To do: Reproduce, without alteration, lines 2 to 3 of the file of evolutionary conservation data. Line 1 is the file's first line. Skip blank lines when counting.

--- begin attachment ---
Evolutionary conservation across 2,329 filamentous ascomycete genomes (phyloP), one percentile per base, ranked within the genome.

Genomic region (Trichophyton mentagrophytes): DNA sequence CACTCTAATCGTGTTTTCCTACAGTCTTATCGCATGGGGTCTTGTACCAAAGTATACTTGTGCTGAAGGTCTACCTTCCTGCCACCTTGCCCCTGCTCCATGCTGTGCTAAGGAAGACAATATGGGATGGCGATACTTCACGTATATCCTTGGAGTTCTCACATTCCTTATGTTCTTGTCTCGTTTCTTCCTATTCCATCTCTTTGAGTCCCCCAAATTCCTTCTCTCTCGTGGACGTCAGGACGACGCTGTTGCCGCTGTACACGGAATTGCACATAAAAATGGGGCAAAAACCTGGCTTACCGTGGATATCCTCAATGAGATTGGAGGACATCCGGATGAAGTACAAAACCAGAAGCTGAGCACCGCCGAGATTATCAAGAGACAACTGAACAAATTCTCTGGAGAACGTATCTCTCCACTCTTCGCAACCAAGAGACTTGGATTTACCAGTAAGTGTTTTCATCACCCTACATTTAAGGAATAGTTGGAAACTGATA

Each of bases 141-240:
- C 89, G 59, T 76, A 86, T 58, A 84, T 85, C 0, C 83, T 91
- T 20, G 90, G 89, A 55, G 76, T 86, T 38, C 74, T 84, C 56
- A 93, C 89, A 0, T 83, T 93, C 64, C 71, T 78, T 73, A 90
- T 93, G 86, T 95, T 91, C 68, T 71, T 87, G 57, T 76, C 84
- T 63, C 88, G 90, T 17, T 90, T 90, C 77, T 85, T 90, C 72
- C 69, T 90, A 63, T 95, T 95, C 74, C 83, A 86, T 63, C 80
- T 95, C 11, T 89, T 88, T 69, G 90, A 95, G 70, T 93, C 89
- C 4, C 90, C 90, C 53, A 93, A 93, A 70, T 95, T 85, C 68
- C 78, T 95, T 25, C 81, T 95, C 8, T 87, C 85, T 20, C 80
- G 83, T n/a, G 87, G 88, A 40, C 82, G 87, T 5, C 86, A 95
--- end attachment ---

Genomic region (Trichophyton mentagrophytes): DNA sequence CACTCTAATCGTGTTTTCCTACAGTCTTATCGCATGGGGTCTTGTACCAAAGTATACTTGTGCTGAAGGTCTACCTTCCTGCCACCTTGCCCCTGCTCCATGCTGTGCTAAGGAAGACAATATGGGATGGCGATACTTCACGTATATCCTTGGAGTTCTCACATTCCTTATGTTCTTGTCTCGTTTCTTCCTATTCCATCTCTTTGAGTCCCCCAAATTCCTTCTCTCTCGTGGACGTCAGGACGACGCTGTTGCCGCTGTACACGGAATTGCACATAAAAATGGGGCAAAAACCTGGCTTACCGTGGATATCCTCAATGAGATTGGAGGACATCCGGATGAAGTACAAAACCAGAAGCTGAGCACCGCCGAGATTATCAAGAGACAACTGAACAAATTCTCTGGAGAACGTATCTCTCCACTCTTCGCAACCAAGAGACTTGGATTTACCAGTAAGTGTTTTCATCACCCTACATTTAAGGAATAGTTGGAAACTGATA

Each of bases 141-240: